Malnets a Constant Moving Target
Tuesday, February 21, 2012 @ 02:02 PM gHale
Cybercriminals have gotten to a point where they can build an intricate network infrastructure and use it repeatedly for the distribution of malware, according to a new study.
These malware networks, or malnets, lure targets through trusted websites, then route them to malware through relay, exploit and payload servers to deliver the malware payload, according to the study from network security company Blue Coat Systems.
While the sophistication level of these malnets keeps increasing, Blue Coat said they are identifiable and the user can block the malware attacks.
The problem is these malnets are constantly on the move, making them hard to pin down, the Blue Coat Systems 2012 Security Report said. In one case, in early February, a malware payload changed locations more than 1,500 times in a single day.
“These guys have become very sophisticated in really laying out these malware delivery networks, this organized set of infrastructure that they then activate, deactivate and can re-purpose depending on what they’re launching,” said Blue Coat’s Sasi Murthy. “They can now use this infrastructure and launch any kind of new attacks with pretty minimal effort.”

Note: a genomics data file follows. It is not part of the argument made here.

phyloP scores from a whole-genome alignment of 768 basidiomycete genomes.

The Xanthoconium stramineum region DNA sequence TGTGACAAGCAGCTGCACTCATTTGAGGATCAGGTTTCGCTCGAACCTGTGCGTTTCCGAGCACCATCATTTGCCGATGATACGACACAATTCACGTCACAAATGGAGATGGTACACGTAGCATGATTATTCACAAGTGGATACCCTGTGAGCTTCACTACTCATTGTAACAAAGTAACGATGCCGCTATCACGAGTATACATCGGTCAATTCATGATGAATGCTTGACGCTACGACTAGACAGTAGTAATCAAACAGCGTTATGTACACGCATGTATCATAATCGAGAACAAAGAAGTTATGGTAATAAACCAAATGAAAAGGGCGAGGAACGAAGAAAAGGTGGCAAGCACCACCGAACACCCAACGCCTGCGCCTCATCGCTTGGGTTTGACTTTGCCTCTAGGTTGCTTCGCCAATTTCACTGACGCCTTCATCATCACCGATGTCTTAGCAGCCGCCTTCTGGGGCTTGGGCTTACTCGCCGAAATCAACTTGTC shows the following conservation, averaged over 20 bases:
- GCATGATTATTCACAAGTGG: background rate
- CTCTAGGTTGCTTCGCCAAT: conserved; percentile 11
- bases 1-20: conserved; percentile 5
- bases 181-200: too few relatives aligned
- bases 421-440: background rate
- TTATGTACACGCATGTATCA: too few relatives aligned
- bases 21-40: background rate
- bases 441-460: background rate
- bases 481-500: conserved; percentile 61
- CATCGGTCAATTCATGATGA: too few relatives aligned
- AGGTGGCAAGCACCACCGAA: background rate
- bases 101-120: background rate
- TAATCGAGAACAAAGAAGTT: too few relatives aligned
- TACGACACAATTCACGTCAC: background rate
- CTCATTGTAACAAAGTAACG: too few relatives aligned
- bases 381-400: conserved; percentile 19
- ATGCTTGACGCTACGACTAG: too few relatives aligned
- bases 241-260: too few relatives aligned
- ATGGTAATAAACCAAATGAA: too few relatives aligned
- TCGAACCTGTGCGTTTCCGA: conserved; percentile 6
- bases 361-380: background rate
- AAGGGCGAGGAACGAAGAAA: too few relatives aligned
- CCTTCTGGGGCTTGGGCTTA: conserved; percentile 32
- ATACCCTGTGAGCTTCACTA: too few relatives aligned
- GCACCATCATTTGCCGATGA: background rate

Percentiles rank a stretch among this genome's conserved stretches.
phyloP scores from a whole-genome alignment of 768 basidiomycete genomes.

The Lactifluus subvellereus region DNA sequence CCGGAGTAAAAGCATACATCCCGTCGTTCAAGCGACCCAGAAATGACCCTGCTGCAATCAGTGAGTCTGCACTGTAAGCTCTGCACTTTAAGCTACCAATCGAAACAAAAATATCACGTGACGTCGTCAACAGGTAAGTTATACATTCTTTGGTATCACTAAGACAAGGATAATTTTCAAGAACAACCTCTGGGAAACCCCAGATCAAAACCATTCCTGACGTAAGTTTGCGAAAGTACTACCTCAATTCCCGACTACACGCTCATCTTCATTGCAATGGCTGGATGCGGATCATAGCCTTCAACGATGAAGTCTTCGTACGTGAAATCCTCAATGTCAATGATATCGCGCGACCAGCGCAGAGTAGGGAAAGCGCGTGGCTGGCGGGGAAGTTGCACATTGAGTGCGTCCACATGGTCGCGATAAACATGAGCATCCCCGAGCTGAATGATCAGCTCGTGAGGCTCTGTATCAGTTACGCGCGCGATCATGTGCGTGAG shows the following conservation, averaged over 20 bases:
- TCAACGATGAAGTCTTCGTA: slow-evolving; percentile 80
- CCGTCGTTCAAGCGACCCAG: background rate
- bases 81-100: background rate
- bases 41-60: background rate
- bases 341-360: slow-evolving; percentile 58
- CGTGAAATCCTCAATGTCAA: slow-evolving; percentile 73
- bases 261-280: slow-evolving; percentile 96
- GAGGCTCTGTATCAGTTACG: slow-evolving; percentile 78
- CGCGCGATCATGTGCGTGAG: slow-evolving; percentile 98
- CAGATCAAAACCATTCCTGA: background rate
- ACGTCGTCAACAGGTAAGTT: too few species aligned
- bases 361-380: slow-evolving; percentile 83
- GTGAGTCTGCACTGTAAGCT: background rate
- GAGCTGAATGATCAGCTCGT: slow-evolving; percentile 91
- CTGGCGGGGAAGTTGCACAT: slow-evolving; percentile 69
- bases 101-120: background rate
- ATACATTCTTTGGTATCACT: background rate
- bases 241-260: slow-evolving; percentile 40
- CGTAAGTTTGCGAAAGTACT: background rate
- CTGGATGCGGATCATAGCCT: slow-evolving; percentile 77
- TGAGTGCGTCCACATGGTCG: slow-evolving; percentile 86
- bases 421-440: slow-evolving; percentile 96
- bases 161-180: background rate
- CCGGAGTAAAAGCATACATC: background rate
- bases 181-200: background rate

Information about these malnets came together through the security vendor’s WebPulse cloud service, which studies the Web traffic of 75 million users worldwide to identify potential malware attacks.
One notable malnet incident of late was the Urchin site-injection attack, which began on Oct. 6, 2011, and lasted for 10 days. Blue Coat, however, started tracking Urchin four months earlier in June as part of the Shnakule malnet, and WebPulse viewed Urchin suspiciously. During the ensuing months, while Urchin lay dormant on the Internet, WebPulse matched the “DNA” of servers believed to be harboring Urchin and was able to block all requests from suspicious servers on the day the attack launched.
“We could see the sharks under the water before the fins were above the surface,” Murthy said.
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